A well-funded independent political machine with ties to Republican strategist Karl Rove on Monday signaled it was ready to spend almost $15 million on ads in four states with competitive Senate races -- and that spending is expected to rise.
A well-funded independent political machine with ties to Republican strategist Karl Rove on Monday signaled it was ready to spend almost $15 million on ads in four states with competitive Senate races — and that spending is expected to rise.
American Crossroads super PAC and its affiliated non-profit, Crossroads GPS, bought $9.4 million in ad time in North Carolina, Colorado, Alaska and Arkansas between now and August. The groups also reserved another $5.5 million in Alaska for late-fall ads.
The heavy spending was certain to help Republicans, who need to win six seats to capture the Senate majority. It was also a sign that outside groups — and their deep-pocketed patrons — would hold huge sway over November’s elections.
The Crossroads ads were set to start Tuesday in North Carolina, where almost $3.5 million will be spent on a two-month blitz against Sen. Kay Hagan, one of Democrats’ most vulnerable incumbents. In Colorado, where Democratic Sen. Mark Udall faces a challenge from Republican Rep. Cory Gardner, another $2.3 million was set to blanket ads starting a month later.
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In Arkansas, the super PAC planned to spend $880,000 on ads starting June 3. The affiliated non-profit Crossroads GPS was set to start spending $875,000 on ads a week later.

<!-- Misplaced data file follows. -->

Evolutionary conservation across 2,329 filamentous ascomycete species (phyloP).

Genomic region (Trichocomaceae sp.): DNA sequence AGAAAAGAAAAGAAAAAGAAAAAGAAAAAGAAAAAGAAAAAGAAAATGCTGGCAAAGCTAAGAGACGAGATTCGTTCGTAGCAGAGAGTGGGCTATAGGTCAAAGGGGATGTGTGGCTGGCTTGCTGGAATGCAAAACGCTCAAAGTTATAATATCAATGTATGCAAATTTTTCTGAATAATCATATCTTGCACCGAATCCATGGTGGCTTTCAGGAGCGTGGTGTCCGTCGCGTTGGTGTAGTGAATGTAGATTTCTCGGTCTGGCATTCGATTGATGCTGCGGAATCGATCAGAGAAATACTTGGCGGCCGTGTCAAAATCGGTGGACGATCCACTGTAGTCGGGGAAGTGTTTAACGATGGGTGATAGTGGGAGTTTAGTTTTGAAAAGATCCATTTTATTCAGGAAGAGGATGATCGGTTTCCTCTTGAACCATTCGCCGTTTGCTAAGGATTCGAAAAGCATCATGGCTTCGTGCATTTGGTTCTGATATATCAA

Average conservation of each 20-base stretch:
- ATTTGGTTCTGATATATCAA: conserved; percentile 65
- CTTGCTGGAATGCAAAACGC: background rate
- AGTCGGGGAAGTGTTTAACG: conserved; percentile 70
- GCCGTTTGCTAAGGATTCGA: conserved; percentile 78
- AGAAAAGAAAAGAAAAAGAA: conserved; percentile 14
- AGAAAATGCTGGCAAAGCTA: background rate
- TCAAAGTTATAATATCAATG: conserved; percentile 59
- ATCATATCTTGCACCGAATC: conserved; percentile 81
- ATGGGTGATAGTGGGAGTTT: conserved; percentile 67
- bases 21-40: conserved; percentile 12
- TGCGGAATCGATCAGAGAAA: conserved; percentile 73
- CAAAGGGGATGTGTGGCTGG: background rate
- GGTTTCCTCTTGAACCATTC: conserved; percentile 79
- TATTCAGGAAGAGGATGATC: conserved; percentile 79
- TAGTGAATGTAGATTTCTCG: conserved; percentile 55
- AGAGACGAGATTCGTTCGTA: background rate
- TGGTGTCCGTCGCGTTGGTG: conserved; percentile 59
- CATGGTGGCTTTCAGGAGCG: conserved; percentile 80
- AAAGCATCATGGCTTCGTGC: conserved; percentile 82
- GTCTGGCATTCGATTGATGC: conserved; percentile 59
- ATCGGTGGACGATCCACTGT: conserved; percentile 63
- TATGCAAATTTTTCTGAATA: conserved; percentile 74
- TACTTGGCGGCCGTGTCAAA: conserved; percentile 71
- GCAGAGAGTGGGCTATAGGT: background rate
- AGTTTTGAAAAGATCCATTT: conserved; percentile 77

The non-profit arm, which does not disclose its donors, plans a $900,000 ad blitz starting June 6 against Alaska Sen. Mark Begich, an incumbent Democrat whom Republicans see as vulnerable. American Crossroads super PAC, which does disclose its donors, also reserved $5.5 million for Alaska ads from Sept. 8 through Oct. 26.
“Karl Rove’s dark money special interest group spent $63 million last cycle in contested Senate races and the effort was a colossal failure, as they lost almost every single one,” Democratic Senatorial Campaign Committee spokesman Justin Barasky said.
Barasky said the spending was designed to promote an “anti-middle class agenda aimed at benefiting billionaire special interests.”
Crossroads spent heavily on races in 2012 and came up short; 11 of the 13 Senate races where Crossroads spent money were won by Democrats, and GOP presidential nominee Mitt Romney failed to defeat President Barack Obama.
In all, American Crossroads spent more than $116 million between Jan. 1, 2011, and Dec. 31, 2012. During the peak of the 2012 campaign, American Crossroads spent $42 million between Oct. 18, 2012, and Nov. 26, 2012.
But the group largely went dark in 2013 and spent just $600,000 during the first three months of 2014.
After a stretch of anemic fundraising, the Crossroads super PAC raised more cash in March than it did during the previous 14 months combined to help establishment-minded candidates. The group in March resumed fundraising and brought it almost $5.2 million and reported it had more than $6.3 million in the bank.
That haul came from three organizations and 21 individuals. The largest donation — $2 million — came from former Univision owner Jerry Perenchio. A trust tied to Oklahoma coal executive Joseph Craft III gave $500,000, as did Arkansas-based investment manager Warren Stephens and Kentucky-based self-storage mogul B. Wayne Hughes.
Aides cautioned its April fundraising would not be as impressive.
The group got its start under veteran GOP strategists Rove and Ed Gillespie, who is now running for the Senate in Virginia. Its leaders now include Steven Law, a former executive at the U.S. Chamber of Commerce, and Carl Forti, a former adviser to Romney and Capitol Hill Republicans.
It is one of establishment Republicans’ favorite outside groups because of Rove’s reputation as President George W. Bush’s political adviser and a consistent presence as a pundit on Fox News Channel.
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